#158 In which our hero digs that old time religion.
Does this guy look familiar?
If you went to school at Ohio State (or several other colleges in the region, apparently) in the late 80s/early 90s, he will. This is Jed Smock, otherwise known as “Brother Jed.”
I haven’t thought about this guy for probably 10 years, and I’m not sure what triggered my memory of him this morning. Maybe NPR was running a story on religion. Maybe someone is trying to tell me to get back to church.
Anyway, Brother Jed was a fixture at Ohio State. He would set up camp on the Oval, the big central grassy area on campus, and start preaching. But he wouldn’t just preach, he would verbally attack passing students. His was a ministry of confrontation, and that’s what made it entertaining.
He would regularly address male students as “fornicators” and female students as “sluts.” Naturally, this would anger people, who would stop and get into shouting matches with the good Brother. Other students would sit down and form a wide circle around him, watching the free entertainment or just taking in the sun.
At the time, I just thought he was a kook. A rumbled, greasy-haired man who shouted out odd slogans, got into arguments with strangers and assured us that we were all going to hell. He was joined by his wife, who was even more extreme in her preaching. She would lurch around the circle, more chanting her ministry that speaking, and would punctuate every lesson with her assurance that if we didn’t all turn away from the face of evil and accept Jesus into our hearts that we would end up in “a lake... of FIIIIIIRE!” Honestly, she was my favorite, and I would join in with everyone else and shout “lake of FIRE!” along with the crazy-lady. There was also a handful of other revolving faces in the ministry, none of which came across as maintaining all their facilities.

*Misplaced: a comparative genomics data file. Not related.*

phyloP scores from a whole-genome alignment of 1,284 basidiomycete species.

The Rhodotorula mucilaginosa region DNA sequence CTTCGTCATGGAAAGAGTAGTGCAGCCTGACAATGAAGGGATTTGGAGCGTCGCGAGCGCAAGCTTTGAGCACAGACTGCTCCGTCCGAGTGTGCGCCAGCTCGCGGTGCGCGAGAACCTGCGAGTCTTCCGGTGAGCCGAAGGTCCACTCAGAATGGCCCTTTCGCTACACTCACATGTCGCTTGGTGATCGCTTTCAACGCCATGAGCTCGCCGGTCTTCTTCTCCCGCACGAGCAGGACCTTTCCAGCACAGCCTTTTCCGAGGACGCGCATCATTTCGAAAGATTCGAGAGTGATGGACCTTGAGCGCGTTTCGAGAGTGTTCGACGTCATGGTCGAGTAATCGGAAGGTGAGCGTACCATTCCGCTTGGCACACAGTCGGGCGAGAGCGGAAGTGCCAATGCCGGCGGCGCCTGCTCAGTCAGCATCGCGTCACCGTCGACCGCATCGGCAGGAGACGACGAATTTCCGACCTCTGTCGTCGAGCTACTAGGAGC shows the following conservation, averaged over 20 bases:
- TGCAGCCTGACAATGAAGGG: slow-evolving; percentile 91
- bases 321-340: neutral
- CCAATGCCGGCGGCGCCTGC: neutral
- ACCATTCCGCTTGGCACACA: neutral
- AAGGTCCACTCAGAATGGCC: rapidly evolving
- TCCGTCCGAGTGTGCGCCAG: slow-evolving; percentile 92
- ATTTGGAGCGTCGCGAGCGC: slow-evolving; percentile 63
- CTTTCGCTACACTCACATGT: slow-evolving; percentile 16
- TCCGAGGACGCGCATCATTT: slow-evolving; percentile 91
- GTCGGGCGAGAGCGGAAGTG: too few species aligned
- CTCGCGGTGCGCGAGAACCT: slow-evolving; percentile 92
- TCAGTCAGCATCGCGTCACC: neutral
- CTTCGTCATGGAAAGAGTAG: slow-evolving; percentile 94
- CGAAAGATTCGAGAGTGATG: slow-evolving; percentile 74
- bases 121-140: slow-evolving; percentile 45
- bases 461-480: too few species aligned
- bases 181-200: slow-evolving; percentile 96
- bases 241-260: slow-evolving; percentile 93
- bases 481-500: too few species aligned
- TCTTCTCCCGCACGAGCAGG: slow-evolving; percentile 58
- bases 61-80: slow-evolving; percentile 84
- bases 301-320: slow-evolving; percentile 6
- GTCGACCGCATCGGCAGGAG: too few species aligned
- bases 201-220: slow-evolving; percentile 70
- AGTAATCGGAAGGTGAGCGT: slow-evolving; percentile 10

Here’s a short movie of Jed in a quiet moment.
It was nothing more than a strange modern-day freakshow to me then, but now I see it for what it really was: smart marketing. If Jed and his cronies just set up shop somewhere and politely tried to spread the Good Word, he would mostly be ignored. He would certainly be ignored by those he would label “heathens,” drawing attention only from those who were already interested in religion.
Don’t get me wrong, this guy was resolutely on the fringe; I don’t imagine that any mainstream church would open their doors and let him take the pulpit to shout out to the congregation that they were fornicators and harlots. His message was that you need to lead a “traditional” life, which included marriage, church and children. And women needed to stay in the kitchen, like God intended.
Not surprisingly this ran against the sensibilities of most people studying there, and Jed, of course, knew this. I really wonder how he measured success… by the size of the crowd that gathered around him? By the number of people who stopped to engage him? By seeing the same faces in the crowd again and again?
But then… there were rumors that some students would seek him out as he was closing down for the day, and Jed would invite them back to his home for dinner, discussion and prayer. The story went that once you had him one-on-one, Jed was a very thoughtful, caring man; not at all the bombastic demagogue that he portrayed on campus. Some students seemed to have a real relationship with Jed, quick to jump to his defense in the face of a particularly abusive opponent.
Eventually the show got old, and I lost interest. But Jed would expect this, I think. His ministry wasn’t designed for the long term, it was only to incite interest at the moment (and boy, did it ever do that) and get generally ambivalent students to stop and listen. I stopped, I listened, then I moved on.
If you would have told me at the time that, 12 years later, I would be a member of a church (even though my attendance has been spotty, at best) and had plans to bring up my children in the church… I would have thought you as crazy as Jed. But here I am.
Not that I think Brother Jed and his outrageous performances brought me to this point, just the opposite, I should think. It was the calm, seeming level-headedness of the people in our church who attracted us.
But I have to say, The Scientist and I would make more of an effort to attend if there was a chance that our pastor would start singling out people in the pews, calling them “whores” and telling us that we were all heading for a lake... of FIIIIIIRE!